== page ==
Definitely wouldn’t want it pre-approved for other than the specific key that issued the challenge request. It’d more be for the purpose of being able to split the path - I’d still want to validate for the full a.b.c.d name - but the idea being that the validation domain hierarchy could be distinct from the actual service domain hierarchy.

In any case, in the circumstance that led to this thread - it was solely a short term diagnostic problem - the vast majority of the time it does work smoothly and my client validation requests only take 30-40 seconds to stabilize before I submit the go-ahead to validate. (It works well enough that I’ve hit up against the issuance limits on a number of occasions.)

In case you’re interested, I’m using this for an internal lab environment for a large group of developers/testers/etc. where they need to be able to test with a variety of clients (such that using an internal CA is mostly impractical), but the devices/servers themselves are not available on the internet. I have them submit the signing requests through an internal management portal that validates ownership/control of the name by internal rules, and then submits the LE signing request on their behalf using DNS validation. Only real downside is the nature of the usage (lots of individual devices/VMs) - it doesn’t lend itself to batching up the certs/using SANs, so I tend to hit up against the issuance limits if we’ve cycled through a bunch of test machine names too quickly. (Names tend to include product version numbers.)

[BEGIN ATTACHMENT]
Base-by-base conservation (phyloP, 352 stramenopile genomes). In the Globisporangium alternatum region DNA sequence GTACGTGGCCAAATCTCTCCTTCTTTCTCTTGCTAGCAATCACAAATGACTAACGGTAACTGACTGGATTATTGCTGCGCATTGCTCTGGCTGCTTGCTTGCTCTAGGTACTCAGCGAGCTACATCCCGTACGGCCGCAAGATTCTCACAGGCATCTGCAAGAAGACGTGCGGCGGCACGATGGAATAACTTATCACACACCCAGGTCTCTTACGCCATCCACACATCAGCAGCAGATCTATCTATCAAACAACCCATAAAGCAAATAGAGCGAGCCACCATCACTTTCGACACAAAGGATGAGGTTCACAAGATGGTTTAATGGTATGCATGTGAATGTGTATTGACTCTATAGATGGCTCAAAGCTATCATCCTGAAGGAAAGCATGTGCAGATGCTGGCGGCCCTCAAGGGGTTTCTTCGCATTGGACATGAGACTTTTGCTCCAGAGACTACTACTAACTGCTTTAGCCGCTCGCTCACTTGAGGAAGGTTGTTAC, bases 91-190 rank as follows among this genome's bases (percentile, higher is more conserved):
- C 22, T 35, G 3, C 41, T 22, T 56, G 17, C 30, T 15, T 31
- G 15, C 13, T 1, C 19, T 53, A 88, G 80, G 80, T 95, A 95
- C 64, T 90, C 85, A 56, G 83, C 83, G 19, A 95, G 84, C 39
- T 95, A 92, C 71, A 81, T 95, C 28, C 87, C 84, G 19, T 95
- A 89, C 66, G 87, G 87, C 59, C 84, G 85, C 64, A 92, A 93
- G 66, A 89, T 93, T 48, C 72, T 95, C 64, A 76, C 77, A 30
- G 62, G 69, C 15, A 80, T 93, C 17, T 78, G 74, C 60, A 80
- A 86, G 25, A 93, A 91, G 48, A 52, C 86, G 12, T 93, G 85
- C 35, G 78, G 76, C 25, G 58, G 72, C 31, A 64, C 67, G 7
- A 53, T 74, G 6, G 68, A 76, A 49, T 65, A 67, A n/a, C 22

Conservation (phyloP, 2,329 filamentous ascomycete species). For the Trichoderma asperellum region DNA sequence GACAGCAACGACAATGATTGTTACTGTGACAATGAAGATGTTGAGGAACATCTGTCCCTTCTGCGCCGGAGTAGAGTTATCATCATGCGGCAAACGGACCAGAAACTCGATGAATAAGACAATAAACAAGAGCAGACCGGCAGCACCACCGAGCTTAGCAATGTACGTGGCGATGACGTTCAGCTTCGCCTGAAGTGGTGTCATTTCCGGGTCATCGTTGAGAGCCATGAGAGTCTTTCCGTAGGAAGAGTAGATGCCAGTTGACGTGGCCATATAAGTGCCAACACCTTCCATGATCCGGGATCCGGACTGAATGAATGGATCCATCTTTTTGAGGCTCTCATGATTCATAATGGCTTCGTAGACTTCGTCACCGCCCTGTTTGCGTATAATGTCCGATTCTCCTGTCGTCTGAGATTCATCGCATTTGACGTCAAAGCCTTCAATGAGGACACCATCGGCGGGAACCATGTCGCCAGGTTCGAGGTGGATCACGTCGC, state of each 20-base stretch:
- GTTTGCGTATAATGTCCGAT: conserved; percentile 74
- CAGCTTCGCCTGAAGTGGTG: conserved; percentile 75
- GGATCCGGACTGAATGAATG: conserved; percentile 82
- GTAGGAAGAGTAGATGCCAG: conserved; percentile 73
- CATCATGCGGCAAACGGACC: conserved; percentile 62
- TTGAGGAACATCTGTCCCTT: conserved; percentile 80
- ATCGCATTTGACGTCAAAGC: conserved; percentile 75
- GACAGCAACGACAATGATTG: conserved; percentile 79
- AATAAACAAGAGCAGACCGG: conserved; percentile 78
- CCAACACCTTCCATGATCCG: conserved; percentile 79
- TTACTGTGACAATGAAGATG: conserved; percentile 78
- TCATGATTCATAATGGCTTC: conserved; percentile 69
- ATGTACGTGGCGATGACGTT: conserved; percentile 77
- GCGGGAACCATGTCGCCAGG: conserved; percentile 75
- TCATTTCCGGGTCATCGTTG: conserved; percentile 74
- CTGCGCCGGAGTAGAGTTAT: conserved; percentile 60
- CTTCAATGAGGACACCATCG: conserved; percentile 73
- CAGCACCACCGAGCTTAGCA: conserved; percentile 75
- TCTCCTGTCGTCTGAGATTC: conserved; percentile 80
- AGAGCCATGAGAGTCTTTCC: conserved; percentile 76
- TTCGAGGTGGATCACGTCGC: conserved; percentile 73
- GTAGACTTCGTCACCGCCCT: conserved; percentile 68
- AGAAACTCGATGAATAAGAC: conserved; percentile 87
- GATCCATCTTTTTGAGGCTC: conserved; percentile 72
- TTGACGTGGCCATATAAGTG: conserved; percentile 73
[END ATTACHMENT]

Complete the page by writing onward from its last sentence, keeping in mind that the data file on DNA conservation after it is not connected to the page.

I’m not familiar with option B you mention on ‘pre flights checks’. Got a reference? Or are you just referring to using the staging servers?

hi @nneul

that makes much more sense

What client are you using?

I can share some of the work (alpha) i am doing around other projects (pre-flights)


My scripts are currently built around dehydrated.